Matthew Johnson :: Three Poems for October ::


Southern Legitimacy Statement: I am not Southern by birth, though the South has become an adopted home, having been a resident of Greensboro, NC for a few years now. I carry many of my upstate New York and New England sensibilities with me (and according to some, my accent still), but like the South, and the country in general, it’s all complicated and mixed. I take comfort in the South through my family history: through the resilience and determination of my ancestors in Antebellum America, and where I have had cherished visits with my grandparents in the Mississippi Delta and Southern Texas.

Three Poems for October

Getting the Switch

In parched patches of brown grass,
Overwatered in a flood of sunshine
During the rainless spell of summer,
A sniveling grandchild, 
Walking through the bald spots on the lawn,
Looks back to the adult on the backyard porch,
Who has suddenly stood up from their favorite patio chair,
Elevating their voice, and gesturing to the blubbering child,
Who is unable to muster up a voice because they’re choking on tears.
The elder simply shakes their head as the child pulls different branches;
This is the procedure until the child has selected the most appropriate one…

Late January in Carolina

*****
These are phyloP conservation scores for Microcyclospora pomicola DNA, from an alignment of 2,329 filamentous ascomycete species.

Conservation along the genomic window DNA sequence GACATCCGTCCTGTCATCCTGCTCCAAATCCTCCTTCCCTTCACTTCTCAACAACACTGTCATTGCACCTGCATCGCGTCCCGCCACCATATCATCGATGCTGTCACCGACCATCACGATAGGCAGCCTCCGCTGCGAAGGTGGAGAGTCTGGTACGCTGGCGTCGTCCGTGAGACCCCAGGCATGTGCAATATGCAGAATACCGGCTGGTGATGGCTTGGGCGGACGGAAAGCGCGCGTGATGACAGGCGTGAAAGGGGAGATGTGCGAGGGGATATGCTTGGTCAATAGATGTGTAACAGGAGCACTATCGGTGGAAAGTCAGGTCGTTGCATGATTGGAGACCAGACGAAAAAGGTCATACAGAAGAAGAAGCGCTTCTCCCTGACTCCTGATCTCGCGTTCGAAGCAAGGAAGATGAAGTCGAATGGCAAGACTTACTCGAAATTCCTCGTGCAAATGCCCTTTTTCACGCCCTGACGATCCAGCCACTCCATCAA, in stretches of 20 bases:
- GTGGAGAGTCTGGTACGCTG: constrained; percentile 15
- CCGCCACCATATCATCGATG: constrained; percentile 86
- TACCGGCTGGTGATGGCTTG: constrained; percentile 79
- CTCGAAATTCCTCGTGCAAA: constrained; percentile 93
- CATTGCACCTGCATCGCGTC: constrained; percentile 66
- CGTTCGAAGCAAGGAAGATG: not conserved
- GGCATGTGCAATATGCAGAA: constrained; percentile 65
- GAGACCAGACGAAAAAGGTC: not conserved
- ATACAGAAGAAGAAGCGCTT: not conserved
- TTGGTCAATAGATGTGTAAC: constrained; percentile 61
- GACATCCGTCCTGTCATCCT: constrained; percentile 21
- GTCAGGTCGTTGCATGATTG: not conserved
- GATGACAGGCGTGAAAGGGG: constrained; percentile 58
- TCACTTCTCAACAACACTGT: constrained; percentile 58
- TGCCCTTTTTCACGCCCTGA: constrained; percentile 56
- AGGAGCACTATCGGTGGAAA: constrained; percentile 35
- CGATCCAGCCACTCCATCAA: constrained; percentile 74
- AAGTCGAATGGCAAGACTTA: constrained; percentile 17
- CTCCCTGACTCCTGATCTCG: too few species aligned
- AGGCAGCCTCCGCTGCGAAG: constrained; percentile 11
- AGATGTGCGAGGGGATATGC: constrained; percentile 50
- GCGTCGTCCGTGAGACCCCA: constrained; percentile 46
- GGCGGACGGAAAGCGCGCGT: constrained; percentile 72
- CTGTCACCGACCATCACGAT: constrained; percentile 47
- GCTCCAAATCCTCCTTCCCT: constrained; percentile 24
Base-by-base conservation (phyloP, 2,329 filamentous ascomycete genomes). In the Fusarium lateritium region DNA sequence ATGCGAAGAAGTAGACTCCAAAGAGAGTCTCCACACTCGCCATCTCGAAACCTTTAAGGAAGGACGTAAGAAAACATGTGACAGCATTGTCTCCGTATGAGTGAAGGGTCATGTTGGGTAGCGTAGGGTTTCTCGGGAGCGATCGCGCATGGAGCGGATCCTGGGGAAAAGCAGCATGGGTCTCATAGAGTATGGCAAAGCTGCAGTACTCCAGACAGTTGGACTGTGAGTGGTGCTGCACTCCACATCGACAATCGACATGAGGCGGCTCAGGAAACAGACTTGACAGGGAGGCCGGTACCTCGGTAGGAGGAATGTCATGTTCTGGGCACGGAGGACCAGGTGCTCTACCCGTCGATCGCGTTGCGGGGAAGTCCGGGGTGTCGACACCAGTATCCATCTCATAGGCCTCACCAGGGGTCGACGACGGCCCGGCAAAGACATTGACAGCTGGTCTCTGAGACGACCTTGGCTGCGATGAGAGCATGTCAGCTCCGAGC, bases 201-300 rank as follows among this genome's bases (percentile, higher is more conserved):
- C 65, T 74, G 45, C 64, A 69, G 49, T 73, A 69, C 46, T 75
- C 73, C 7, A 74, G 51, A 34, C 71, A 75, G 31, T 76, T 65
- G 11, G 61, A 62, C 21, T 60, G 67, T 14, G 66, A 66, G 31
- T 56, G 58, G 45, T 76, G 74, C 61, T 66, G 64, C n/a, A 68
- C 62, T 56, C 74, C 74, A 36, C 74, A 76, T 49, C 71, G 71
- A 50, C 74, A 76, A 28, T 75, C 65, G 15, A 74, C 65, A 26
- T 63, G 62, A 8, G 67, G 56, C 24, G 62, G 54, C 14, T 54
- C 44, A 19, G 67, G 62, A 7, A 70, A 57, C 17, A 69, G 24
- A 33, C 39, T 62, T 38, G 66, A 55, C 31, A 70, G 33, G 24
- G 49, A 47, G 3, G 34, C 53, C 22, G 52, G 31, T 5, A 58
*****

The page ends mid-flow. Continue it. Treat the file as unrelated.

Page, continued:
I was awakened by an automated call, saying the office was closed, 
And that hours would be made up around a lesser holiday to be determined;
I figure it’s going to be President’s Day in a few weeks. 
With the city shut down for a few inches, I go out for a walk,
And could already see the blue sky of Carolina, 
By its nature, willing itself through the overcast, its clouds, curling atop one another.
I go for a walk through my apartment complex;
I do not know another resident within the grounds, but in seeing a filled parking lot, 
With several cars having lifted their wiper blades, and many others, have not, 
I can already speculate who are the true-and-blue Carolinians.
Just a handful of steps out of the walkway and onto the snow-covered street,
I fall and hit the back of my head.
The ice that emptied the trees, and was clear as fiberglass under crystals of snow,
Relayed a jolt throughout my body that sends me back indoors.

Growing Pains for the Prettiest Girl in a Small Town

In some backwater podunk,
Grown men seated in country store porches,
Drunk from the lone watering hole 
In the one-horse town,
Fumble trying to gather themselves, and sit up straight,
As Main Street becomes an unwelcomed catwalk
Of gazes and giggles,
Of pigs catcalling and wolf-whistling,  
For the developing, teenage legs
Which happen to walk a turn
On the downtown runway,  
Just trying to fulfill mother’s errands.